Feeling tired? It could be a sleep disorder
By: Nichole Hance, BS, RRT, RCP, Director, Cardiopulmonary Services
Do you feel tired today? Many of us probably do. Between work, taking care of kids, cold weather, and more, there are plenty of reasons we might be feeling a little sleepy every now and then. With the recent time change tonight, you may even be expecting some extra tiredness this week. However, if you wake up day after day exhausted and not feeling refreshed after a full night’s sleep, you could have a sleep disorder.
A good night’s sleep is essential to a productive day and healthy lifestyle. Yet, an estimated 50-70 million Americans are affected by a sleep disorder. Unfortunately, because we have so many things in our lives to blame tiredness on, sleep disorders often go overlooked and untreated.
What are sleep disorders?
The term sleep disorder refers to conditions that affect sleep quality, timing, or duration and impact a person’s ability to properly function while awake. These disorders can also contribute to other medical problems or may be a symptom of an underlying health issue.
There are over 100 identified sleep disorders. Some of the most common are:
- Sleep Apnea (both obstructive and central): the intermittent blockage or disruption of airflow during sleep
- Bruxism: teeth grinding
- Narcolepsy: uncontrollable urges to sleep
- Hypersomnia: excessive daytime sleepiness
- Periodic Limb Movement Disorder: repetitive cramping or jerking of the legs during sleep
- Shift Work Disorder: problems due to abnormal work shifts
- REM Sleep Behavior Disorder: acting out dreams while asleep
- Sleep Paralysis: temporary inability to move or speak while falling asleep or upon waking
- Somnambilism: sleep walking
- Somniloquy: sleep talking
Signs of a sleep disorder
While there are many different sleep disorders and today’s classifications use complex methodologies to categorize them based on causes, symptoms, physiological and psychological effects, and other criteria, most sleep disorders can be characterized by one or more of the following signs:
- You have trouble falling or remaining asleep
- You find it difficult to stay awake during the day
- There are imbalances in your circadian rhythm that interfere with a healthy sleep schedule
- You are prone to unusual behaviors that disrupt your sleep
Another common symptom of sleep disorders, especially sleep apnea, is snoring. Snoring can be a common part of sleep for many people and there is nothing harmful about it on its own. However there are some indications that your snoring may be a sign of a larger issue:
- Loud snoring: while light sighs aren’t usually cause for concern, loud snoring may be a sign that something is seriously wrong with breathing during sleep. Snoring indicates that the airway is not fully open and the noise of snoring comes from the efforts to force air through a narrowed passageway. Louder snores have a greater chance of being associated with sleep apnea.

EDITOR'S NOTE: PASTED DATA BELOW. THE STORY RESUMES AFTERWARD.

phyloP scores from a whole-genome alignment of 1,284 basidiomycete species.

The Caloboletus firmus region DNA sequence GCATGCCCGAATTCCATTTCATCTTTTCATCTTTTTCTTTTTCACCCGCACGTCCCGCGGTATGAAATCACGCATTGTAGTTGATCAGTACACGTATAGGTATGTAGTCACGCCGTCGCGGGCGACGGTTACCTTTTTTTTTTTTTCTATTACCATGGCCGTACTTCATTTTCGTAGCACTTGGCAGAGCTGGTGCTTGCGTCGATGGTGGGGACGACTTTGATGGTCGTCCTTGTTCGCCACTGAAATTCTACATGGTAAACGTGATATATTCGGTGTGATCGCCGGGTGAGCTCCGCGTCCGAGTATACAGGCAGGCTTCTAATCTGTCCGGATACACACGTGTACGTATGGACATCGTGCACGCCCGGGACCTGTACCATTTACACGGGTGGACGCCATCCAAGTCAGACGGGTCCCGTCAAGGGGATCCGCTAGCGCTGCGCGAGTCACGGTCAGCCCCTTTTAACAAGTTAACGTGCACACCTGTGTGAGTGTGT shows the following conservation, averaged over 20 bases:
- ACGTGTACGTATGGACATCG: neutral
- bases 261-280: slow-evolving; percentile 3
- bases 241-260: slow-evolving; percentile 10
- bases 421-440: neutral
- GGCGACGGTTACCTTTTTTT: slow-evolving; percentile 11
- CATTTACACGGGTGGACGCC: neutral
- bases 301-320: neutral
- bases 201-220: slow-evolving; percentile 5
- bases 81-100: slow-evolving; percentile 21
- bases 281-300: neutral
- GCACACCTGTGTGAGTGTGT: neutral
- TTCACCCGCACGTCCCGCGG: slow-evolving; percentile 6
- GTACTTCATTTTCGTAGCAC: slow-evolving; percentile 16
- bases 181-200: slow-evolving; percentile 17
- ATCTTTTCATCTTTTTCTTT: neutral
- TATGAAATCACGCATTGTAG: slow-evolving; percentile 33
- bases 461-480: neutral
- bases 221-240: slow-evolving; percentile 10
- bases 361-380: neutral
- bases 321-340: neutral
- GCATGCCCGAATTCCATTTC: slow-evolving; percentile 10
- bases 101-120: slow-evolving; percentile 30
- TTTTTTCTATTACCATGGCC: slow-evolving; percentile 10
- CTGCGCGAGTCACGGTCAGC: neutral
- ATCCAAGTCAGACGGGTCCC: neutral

- Consistency: Many people may snore occasionally, especially if they’re suffering from a cold or congestion or anything that causes a temporary blockage of the airways. With an underlying condition like sleep apnea thought, a person will snore nearly every night even when he or she is otherwise in good health.
- Gasping: Another telltale sign of sleep apnea are bouts of breathlessness and gasping during snoring sessions.
If you have any of these symptoms you may have a sleep disorder and should talk to your doctor and/or schedule a sleep study to help diagnose a sleep disorder so you can receive proper treatment and find relief.
What to expect with a sleep study
To diagnose a potential sleep disorder, a painless evaluation called a sleep “test” or sleep “study” (also known as a polysomnography) is performed during your normal sleeping hours. Polysomnography records your brain waves, the oxygen level in your blood, heart rate, and breathing as well as eye and leg movements. The sleep study will monitor your sleep stages and cycles to identify if or when your sleep patterns are disrupted and why.
Sleep studies are normally done at night during your normal sleeping hours. However, if you work night shift, they can be done during the day when you would normally sleep. You may be advised to avoid drinks or food containing alcohol or caffeine in the afternoon and evening before your study. Napping in the afternoon before is also discouraged.
The night of your sleep study, you will arrive in the evening and stay overnight. You can bring items for your normal bed time routine and can sleep in your own pajamas. The room is dark and quiet during your test and will have a low-light video camera so the technologist can see what’s happening when the lights are out. There is also an audio system so they can talk to you and hear you from the monitoring area outside your room.
After you get ready for bed, small metal discs are placed on the scalp, face, chest, and legs to monitor you while you sleep. The sensors are connected by wires to a computer, but they are long enough to let you move around in bed.
After the test, the sensors are removed and you can go home. You will schedule a follow-up visit with your doctor or a the physician at the sleep center to go over your sleep study results and discuss any possible treatment.
Nichole Hance is the director of cardiopulmonary services at Fisher-Titus. The Fisher-Titus Sleep Center provides services for adults and children ages 3 and older. The Sleep Center is currently celebrating its 10 year anniversary and recently moved to a newly renovated space on the Fisher-Titus campus. For more information, visit fishertitus.org/sleep.